Have you ever passionately thrown yourself into a strange, unrelated task at work simply because you didn’t want to do your real assignment? Or has your partner ever asked you for help… only to have you snap at them that you were working on something “really important?” For years I found myself procrastinating by deflecting too. Why did I convince myself I was being productive? Thankfully, the practice of mindfulness is here to give you that time to discover why your mind wanders from “the boring task.”
In fact, it weren’t for the process of silently cataloging my thoughts (cough meditation cough) I never would have come to terms with my twin tendencies towards perfectionism/procrastination. Only in the quiet of my mind was I able to realize that I was obsessively pursuing “passion projects” because the real task scared me. But I’ll share with you how powerful humility is. I’ll also share how accepting your tiny, task-based fear can make you more productive than you ever imagined possible.
But hey, if you’re still living happily in Avoidance Town, you’re in good company with many other highly productivity procrastinators:
“I procrastinated so much I finished a 33-page book proposal instead of writing the talk!”
~ Dina Kaplan, Forbes constributor
Heck, I’ll admit it, I am a procrastinator. That’s not to say that I’m not successful. In my day job as a programmer, I am a very productive and revered coworker– but I was (am) a procrastinator. The worst part of my early career in procrastination is that I didn’t even know how much time I was wasting and how happy I could have been. Bosses and mentors tried to help, but nothing truly helped me change until a mindfulness coach shared with me this secret:
No, I don’t mean you should skip work. What I mean is that when your brain tells you “I don’t want to do this thing” then give your brain the ultimate reward. Do nothing at all.
How to “do nothing” well
And here’s why this counter-intuitive advice is so successful: Doing nothing can get boring fast. But you’ll get that dose of pure procrastination that you were aiming for. You’ll find that silence can be painful at first, but that there is incredible value in the attempt at doing nothing. Try it sometime to see how quickly your brain starts to (seemingly) rebel against you:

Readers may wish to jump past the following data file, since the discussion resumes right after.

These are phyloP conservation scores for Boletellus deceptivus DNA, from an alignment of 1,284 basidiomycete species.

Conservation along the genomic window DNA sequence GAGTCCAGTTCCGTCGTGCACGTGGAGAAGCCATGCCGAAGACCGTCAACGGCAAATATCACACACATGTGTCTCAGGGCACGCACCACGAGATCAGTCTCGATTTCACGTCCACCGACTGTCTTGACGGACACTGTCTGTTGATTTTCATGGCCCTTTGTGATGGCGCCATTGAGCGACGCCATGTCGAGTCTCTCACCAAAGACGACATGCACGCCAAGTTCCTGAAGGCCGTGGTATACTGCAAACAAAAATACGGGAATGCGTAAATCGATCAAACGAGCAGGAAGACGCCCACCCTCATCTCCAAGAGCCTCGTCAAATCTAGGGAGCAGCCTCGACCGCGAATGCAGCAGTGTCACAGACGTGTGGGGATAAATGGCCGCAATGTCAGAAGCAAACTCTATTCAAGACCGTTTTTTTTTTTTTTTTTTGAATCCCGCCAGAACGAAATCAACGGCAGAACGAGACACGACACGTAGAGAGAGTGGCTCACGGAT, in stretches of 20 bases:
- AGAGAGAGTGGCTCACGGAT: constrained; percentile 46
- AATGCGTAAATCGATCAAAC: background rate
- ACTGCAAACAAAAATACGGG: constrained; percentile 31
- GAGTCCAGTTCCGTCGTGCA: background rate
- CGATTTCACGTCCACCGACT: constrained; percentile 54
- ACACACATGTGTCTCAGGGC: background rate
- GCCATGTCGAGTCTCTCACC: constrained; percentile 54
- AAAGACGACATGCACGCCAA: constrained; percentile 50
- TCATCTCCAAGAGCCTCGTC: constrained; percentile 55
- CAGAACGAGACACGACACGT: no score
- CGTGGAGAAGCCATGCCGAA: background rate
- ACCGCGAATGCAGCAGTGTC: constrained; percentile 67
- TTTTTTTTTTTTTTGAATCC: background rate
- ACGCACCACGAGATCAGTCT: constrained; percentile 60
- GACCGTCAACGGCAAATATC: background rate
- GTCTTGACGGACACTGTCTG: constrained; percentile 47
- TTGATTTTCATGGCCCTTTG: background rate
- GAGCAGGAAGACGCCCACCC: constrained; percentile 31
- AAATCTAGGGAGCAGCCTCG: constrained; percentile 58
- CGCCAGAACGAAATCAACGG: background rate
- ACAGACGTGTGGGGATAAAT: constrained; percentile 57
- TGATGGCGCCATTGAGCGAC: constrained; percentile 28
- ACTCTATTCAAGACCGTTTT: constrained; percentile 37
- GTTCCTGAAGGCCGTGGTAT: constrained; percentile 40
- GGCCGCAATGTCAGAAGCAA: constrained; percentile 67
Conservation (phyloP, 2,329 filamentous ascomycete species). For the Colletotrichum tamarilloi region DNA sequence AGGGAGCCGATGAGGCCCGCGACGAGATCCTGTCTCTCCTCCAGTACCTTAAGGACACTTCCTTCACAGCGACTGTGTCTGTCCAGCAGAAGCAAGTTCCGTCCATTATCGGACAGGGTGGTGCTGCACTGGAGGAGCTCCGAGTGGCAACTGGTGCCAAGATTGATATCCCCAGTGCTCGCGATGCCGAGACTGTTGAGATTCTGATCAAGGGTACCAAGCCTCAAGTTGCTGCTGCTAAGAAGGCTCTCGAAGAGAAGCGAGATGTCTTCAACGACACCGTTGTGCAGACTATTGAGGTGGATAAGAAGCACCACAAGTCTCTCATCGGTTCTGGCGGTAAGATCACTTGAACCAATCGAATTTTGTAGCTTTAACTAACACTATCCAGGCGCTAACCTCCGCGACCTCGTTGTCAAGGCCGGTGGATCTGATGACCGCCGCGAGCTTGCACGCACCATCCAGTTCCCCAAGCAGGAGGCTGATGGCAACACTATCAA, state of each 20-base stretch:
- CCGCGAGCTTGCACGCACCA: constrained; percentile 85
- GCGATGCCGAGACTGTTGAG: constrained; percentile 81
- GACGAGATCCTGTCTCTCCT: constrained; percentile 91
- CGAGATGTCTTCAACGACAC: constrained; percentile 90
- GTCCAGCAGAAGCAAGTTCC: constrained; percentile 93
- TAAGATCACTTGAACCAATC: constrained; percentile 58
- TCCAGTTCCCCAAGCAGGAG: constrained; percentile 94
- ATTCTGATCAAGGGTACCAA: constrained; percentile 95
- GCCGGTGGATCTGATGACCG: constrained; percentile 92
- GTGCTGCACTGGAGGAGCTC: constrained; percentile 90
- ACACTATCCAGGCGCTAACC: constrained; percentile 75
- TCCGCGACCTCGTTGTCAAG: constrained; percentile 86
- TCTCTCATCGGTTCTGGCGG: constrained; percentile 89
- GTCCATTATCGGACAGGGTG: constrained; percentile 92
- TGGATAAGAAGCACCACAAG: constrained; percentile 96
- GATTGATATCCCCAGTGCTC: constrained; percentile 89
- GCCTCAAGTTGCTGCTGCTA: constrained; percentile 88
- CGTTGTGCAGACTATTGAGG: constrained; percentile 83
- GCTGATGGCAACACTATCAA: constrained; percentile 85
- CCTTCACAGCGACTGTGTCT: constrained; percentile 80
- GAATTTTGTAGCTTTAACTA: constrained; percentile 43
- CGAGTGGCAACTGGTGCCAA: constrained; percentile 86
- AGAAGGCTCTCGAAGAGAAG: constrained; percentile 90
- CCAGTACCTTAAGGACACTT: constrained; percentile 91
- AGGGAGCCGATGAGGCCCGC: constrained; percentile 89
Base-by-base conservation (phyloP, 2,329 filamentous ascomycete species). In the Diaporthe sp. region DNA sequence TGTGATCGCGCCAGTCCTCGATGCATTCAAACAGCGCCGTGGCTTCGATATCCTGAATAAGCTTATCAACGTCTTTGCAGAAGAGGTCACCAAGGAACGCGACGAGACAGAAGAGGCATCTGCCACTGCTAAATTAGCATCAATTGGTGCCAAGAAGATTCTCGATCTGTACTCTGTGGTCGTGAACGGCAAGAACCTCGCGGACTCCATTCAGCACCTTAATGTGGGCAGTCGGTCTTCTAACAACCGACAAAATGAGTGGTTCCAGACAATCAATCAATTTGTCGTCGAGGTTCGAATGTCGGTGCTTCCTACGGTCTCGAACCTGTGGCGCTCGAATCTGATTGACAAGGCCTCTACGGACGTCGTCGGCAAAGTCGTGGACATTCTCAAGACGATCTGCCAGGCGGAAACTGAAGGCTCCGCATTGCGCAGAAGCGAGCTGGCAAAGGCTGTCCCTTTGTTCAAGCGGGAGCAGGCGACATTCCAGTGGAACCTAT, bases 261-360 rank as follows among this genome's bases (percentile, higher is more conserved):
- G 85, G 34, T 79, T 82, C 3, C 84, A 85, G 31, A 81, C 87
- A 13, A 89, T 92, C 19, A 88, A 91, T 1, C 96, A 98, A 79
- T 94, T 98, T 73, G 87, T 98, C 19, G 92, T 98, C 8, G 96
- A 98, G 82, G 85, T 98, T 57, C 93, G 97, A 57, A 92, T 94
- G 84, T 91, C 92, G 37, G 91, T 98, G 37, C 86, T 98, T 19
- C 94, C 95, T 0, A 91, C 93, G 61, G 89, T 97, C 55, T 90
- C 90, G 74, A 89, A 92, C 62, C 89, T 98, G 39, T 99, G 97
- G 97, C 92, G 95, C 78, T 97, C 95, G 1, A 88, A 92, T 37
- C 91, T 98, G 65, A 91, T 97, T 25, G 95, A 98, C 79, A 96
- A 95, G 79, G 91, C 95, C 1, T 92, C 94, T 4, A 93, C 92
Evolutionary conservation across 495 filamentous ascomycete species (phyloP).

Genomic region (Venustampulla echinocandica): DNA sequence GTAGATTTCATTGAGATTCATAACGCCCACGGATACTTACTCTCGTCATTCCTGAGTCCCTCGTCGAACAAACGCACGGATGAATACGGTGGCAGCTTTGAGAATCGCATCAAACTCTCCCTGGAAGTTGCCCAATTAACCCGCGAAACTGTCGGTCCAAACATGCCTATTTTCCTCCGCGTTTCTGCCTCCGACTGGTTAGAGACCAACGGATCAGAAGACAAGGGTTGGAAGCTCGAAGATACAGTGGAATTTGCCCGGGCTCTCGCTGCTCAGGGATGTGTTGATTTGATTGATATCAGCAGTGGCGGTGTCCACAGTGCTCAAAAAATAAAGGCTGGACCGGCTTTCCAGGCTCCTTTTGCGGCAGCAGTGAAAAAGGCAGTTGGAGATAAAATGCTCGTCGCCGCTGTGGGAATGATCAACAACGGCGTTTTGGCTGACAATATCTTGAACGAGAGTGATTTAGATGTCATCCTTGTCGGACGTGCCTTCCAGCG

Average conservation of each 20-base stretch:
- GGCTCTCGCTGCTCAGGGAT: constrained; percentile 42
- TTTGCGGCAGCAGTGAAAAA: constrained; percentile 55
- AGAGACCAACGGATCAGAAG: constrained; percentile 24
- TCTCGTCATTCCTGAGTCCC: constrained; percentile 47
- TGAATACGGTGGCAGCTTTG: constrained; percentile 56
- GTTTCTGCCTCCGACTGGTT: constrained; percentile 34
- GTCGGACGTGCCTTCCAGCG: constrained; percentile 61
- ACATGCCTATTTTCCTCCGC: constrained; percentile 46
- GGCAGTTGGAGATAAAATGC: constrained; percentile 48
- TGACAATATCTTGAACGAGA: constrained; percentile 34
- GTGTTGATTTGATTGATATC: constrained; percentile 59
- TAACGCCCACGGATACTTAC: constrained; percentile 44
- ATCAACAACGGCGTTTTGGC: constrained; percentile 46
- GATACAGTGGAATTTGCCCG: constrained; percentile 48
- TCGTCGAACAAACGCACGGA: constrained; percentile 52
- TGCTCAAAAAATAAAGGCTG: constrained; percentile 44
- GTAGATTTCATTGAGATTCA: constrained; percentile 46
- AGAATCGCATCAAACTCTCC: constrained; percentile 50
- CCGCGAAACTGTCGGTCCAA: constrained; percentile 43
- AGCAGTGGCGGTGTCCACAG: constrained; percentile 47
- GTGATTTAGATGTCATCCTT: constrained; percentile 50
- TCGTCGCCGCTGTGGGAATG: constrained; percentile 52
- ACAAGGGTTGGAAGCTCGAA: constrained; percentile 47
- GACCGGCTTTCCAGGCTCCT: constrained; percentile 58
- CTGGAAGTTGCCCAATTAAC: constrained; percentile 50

- Sit there in your work chair
- Don’t look at your phone
- Don’t listen to music
- (if you can) close your eyes to remove visual stimuli as well.
After a minute or so of “rewarding yourself with nothing,” you might find that thoughts are popping into your head.
“Crap, I’m doing it wrong. I thought meditation was about not thinking anything?!?” Not true.
You may discover that the thoughts that enter a quiet mind are incredibly informative. So why be frustrated at what you discover in the silence?
“[Awareness] is there to recognize and identify thoughts and feelings, not to judge them as good or bad, or place them into opposing camps in order to fight with each other. Opposition between good and bad is often compared to light and dark, but if we look at it in a different way, we will see that when light shines, darkness does not disappear. It doesn’t leave; it merges with the light. It becomes the light.
To meditate does not mean to fight with a problem. To meditate means to observe.”
~ Thích Nhất Hạnh
So as you can see, stopping and listening to yourself can give you incredible insights into why you’re procrastinating.
If Perfection Is The Enemy Of Done, Then Meditation Is The Enemy Of Perfection